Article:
The Marrow of Tradition. By Charles W. Chesnutt, Houghton, Mifflin & Co.: Boston and New York. Price, $1.50.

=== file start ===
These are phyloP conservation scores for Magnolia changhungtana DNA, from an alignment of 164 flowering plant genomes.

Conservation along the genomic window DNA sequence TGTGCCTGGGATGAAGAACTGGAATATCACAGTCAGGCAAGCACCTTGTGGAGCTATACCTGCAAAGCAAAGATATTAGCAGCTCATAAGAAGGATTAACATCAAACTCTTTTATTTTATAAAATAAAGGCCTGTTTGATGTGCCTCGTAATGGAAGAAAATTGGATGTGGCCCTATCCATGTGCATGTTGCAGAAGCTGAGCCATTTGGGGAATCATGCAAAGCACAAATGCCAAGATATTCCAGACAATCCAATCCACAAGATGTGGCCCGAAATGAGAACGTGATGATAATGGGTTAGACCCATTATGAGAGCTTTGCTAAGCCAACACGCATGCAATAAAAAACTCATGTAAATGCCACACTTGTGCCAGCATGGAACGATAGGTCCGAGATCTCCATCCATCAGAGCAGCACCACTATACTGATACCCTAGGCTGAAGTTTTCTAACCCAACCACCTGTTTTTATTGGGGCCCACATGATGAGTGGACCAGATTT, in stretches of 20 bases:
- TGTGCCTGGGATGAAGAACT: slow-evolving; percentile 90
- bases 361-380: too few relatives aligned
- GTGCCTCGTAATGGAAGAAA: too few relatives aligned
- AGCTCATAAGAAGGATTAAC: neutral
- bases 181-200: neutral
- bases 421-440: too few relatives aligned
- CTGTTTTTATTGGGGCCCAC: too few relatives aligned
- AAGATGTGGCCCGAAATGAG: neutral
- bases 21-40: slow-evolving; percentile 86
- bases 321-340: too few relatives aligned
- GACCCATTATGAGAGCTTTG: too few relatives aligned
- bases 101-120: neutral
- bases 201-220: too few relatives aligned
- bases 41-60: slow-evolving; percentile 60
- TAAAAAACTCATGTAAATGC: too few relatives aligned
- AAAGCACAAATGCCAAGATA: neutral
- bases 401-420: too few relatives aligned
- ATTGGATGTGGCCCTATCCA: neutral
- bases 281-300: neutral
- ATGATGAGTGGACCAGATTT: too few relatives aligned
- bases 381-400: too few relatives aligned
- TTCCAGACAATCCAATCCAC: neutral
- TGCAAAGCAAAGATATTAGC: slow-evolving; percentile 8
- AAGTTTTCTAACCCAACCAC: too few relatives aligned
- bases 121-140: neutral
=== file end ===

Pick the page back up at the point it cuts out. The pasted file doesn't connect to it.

We can commend this book to our readers both for the information it contains and for its literary qualities. It deals with one of the great problems of national life in a rational and interesting manner. The relationship between the old-time Southerners and the modern, progressive Negro is the main theme, which is most skillfully developed and illustrated. The lines drawn by the race question are clearly defined, and throughout the story the innate capability of the Negro, and the vicious prejudices of the white man against him, are persistently and vividly contrasted. While no plan for hastening the development of the colored race is proposed, the writer has rendered his "brother in black" a positive service by correctly describing the adverse conditions under which he is living in the South, and inferentially showing that with the encouragement of his "white brother" he would advance much more rapidly. The story is healthful and stimulating, and is entitled to an extensive and careful reading.